- AI has the potential to become the world’s worst micromanager for salespeople – but only if they let it
- Salespeople’s pioneering spirit is what attracts them to the profession, so attempts to limit their creativity might backfire
- A good rule of thumb is to never underestimate one’s ability to overcome insurmountable odds
Not long ago, I had the opportunity to speak with the CEO of one of the fastest-growing artificial intelligence (AI)-enabled sales forecasting companies. The CMO, sales and marketing leaders, product leaders and the co-founder were there as well. The co-founder is also the company’s chief data scientist. We were talking about the opportunities AI presents for sales, and eventually we began to also discuss AI’s downsides.
The question “Is AI making us dumber?” came up, and I immediately thought, I rely on my smartphone for everything now, to the point where I can’t seem to walk down a street in an unfamiliar city without checking its GPS every ten steps, whereas in the past I could memorize verbal directions pretty easily. I had answered the question for myself. AI is definitely making me dumber – or, best case, it’s making me lazy. I shared my realization with the group and asked, “Is AI going to do the same thing to salespeople? Will they only follow the steps that AI directs them to take in furthering a sales opportunity?” I posed more questions: “Will salespeople blindly follow opportunity scores and completely discard opportunities deemed ‘low probability’ from the onset? What will happen to the can-do, obstacle-overcoming, aggressive sales soul that attracts people to the profession in the first place?”
It was a lively topic, and everyone joined in. Well, everyone except the smartest person in the room, the data scientist. He sat quietly and pondered his answer carefully. In the middle of the conversation, he cleared his throat, and everyone stopped talking. ”Never underestimate the power of the human spirit,” he said. We all looked at each other as if we’d just heard a prophet speak. AI, he explained, is only meant to be a guide, not a directive; AI can only predict into the future what’s happened in the past – when it comes to predicting outliers, AI does a terrible job.
Although what he was saying was fascinating, I was only half-listening, because I was thinking about my neighbor’s dad Scotty – the ultimate outlier. A few years ago, Scotty was diagnosed with stage-four cancer. The doctors checked the stats and showed him and his family the charts. It was right there in black and white. He had two months to live – three, tops. Scotty went home and thought about it. He spent time with his family and prayed, and then he decided he was going make it through four months, not two or three. He had to. His daughter was due to have her first child then, and there was no way he was going to miss it. Well, Scotty made it through the four months!
He kept his spirits high, made extra efforts to take care of himself and kept following medical advice, and then he made a new deal. He decided he was going to see his grandson’s six-month birthday. Of course, he did – and then he still kept going. He set his sights on making it to his grandson’s first birthday. After that, he wanted to make it to take his family on the much-discussed vacation they’d never found the time to take, and it was during that vacation when Scotty’s daughter announced she was expecting her second child. He made it six more months to see baby Abigale born, and at that point the doctors started calling him “Miracle Scotty.” Since those first days, I don’t think I’ve ever seen Scotty without a smile on his face. Last summer, I saw him at a gas station and asked him how it was going. He smirked with a I’m-the-luckiest-guy-on-the-planet look on his face and said, “You know Dana, just another day. I gotta go deliver this piano to Aaron Neville.” Scotty rents musical equipment to touring artists and, apparently, he and Neville had struck up a friendship over the years. They’re pals. “Really?” I said. “Yeah.” And then he drove off.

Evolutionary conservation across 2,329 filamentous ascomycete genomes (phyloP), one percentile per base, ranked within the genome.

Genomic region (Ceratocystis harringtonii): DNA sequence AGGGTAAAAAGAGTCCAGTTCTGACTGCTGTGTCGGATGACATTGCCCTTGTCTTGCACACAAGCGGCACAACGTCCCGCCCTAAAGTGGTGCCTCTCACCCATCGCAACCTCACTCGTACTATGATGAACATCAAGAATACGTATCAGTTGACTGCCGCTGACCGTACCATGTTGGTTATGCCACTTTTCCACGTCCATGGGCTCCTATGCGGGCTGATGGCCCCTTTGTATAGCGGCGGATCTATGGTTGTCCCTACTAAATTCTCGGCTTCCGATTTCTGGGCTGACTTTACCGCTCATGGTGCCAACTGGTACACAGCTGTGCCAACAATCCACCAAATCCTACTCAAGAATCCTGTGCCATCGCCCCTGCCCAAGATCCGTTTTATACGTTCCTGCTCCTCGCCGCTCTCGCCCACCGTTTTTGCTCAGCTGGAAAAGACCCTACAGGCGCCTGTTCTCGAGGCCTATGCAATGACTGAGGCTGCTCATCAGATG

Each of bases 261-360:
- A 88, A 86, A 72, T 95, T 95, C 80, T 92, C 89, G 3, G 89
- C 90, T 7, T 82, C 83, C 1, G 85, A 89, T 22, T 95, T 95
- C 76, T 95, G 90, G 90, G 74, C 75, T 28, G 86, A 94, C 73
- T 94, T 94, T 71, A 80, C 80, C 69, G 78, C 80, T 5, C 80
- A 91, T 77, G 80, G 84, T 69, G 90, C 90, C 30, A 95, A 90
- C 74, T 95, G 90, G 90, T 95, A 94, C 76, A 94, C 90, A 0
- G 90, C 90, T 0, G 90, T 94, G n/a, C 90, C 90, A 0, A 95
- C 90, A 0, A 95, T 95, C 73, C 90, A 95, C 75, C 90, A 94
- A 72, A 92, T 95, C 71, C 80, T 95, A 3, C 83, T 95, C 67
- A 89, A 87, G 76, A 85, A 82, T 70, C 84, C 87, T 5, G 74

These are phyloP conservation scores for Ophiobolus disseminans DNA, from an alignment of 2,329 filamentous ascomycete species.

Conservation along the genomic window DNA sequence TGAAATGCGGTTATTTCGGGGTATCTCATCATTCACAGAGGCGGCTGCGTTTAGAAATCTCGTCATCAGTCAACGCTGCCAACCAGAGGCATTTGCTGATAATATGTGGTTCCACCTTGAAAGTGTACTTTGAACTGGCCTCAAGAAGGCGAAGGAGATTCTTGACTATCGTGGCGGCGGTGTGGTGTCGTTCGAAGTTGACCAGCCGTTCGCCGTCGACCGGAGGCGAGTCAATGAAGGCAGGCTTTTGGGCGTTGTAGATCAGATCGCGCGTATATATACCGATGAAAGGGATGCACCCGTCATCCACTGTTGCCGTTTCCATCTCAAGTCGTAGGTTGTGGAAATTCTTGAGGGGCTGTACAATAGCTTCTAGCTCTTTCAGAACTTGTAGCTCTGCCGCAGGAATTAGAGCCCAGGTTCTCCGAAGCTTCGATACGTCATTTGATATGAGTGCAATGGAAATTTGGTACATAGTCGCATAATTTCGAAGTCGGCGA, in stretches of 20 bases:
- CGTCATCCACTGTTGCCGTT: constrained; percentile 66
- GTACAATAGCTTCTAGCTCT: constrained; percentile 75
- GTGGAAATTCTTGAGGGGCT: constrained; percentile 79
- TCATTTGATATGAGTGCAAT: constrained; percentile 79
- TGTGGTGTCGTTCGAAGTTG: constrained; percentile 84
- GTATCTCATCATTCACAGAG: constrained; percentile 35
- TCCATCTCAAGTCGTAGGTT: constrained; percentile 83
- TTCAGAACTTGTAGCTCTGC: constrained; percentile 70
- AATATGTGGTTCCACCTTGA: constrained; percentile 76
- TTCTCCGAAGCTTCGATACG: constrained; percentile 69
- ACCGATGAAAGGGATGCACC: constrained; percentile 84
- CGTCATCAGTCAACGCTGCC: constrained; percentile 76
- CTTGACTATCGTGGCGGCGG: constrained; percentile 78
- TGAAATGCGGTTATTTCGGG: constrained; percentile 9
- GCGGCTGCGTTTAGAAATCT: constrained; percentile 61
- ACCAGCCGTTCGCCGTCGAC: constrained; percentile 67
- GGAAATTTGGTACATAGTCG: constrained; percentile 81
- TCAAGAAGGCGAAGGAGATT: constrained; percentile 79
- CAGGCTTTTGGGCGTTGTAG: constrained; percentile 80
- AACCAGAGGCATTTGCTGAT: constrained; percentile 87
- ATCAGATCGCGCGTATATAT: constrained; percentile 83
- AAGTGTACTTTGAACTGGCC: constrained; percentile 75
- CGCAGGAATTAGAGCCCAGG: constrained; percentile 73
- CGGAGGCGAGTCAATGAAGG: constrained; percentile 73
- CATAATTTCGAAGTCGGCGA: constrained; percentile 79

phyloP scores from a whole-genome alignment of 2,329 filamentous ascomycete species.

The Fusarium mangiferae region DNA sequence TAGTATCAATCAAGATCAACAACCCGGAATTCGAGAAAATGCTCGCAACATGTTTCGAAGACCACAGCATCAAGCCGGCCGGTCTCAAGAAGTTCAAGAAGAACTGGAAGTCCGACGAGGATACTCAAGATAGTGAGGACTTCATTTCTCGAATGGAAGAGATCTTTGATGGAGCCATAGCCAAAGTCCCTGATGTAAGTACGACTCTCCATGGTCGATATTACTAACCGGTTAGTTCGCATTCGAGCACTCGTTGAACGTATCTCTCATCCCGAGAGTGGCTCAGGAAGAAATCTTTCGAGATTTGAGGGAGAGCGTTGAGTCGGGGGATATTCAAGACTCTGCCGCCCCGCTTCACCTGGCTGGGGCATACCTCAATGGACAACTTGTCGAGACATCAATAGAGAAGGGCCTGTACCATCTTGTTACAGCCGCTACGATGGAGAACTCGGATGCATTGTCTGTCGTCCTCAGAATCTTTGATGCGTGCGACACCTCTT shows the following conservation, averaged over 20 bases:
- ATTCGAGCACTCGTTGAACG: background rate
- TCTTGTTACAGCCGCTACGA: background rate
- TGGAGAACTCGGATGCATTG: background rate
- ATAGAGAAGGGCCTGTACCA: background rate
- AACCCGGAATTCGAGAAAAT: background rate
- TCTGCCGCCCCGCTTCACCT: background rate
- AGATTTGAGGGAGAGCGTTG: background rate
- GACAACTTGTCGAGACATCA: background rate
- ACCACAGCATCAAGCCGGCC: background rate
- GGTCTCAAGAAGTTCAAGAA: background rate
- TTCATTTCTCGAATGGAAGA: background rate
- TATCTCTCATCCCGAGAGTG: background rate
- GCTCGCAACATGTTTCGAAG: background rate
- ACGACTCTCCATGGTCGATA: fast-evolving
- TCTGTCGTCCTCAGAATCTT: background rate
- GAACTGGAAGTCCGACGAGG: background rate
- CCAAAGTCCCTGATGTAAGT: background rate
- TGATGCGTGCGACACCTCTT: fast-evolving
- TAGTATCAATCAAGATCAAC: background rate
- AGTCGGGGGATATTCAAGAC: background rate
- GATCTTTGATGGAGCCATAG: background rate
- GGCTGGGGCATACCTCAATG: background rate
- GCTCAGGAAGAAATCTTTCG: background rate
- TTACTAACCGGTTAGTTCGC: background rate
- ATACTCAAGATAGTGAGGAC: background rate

Well, it’s been a few years after Scotty’s original diagnosis. He has two grandchildren, and the second one is approaching her first birthday. I have no doubt he will see it. What if he had taken doctors’ original prediction to heart and just given up, blindly trusting their prognosis? I know if he had, he wouldn’t be here right now – I’ve seen it happen to other people. He listened to them and followed medical advice, but still allowed his spirit to dictate how he would live.
Thinking back to the question of whether AI will kill the sales spirit, I think the issue is bigger than that, because it’s not just salespeople using it. We all use AI and, sadly, AI appears to be using us back. I think a lot of people will give up in much the same way I’ve given up on memorizing directions. There are some tremendous benefits to having these aids in our lives, but I’m starting to see a difference between letting AI tell me how to get where I want to go, vs. having it direct me where to go.
If we apply that understanding in sales, we can say AI should only suggest where you should go – but “suggest” is the key word: let’s use it to help us with the “how” when it’s helpful. We can’t let it become our master. When it comes to deciding the course that’s right for ourselves, our success and our livelihood, I suggest we heed the words the data scientist co-founder gave me that day, “Never underestimate the power of the human spirit.” Scotty’s spirit wasn’t to be underestimated, either!
To learn more about AI and how it can be best applied to B2B sales (and marketing!), join me and Kerry Cunningham as we present the session “Artificial Intelligence for Sales and Marketing: Illuminating the Blind Spots in B2B” at the 2018 SiriusDecisions Technology Exchange, Nov. 7-9 in New Orleans. Register for TechX here.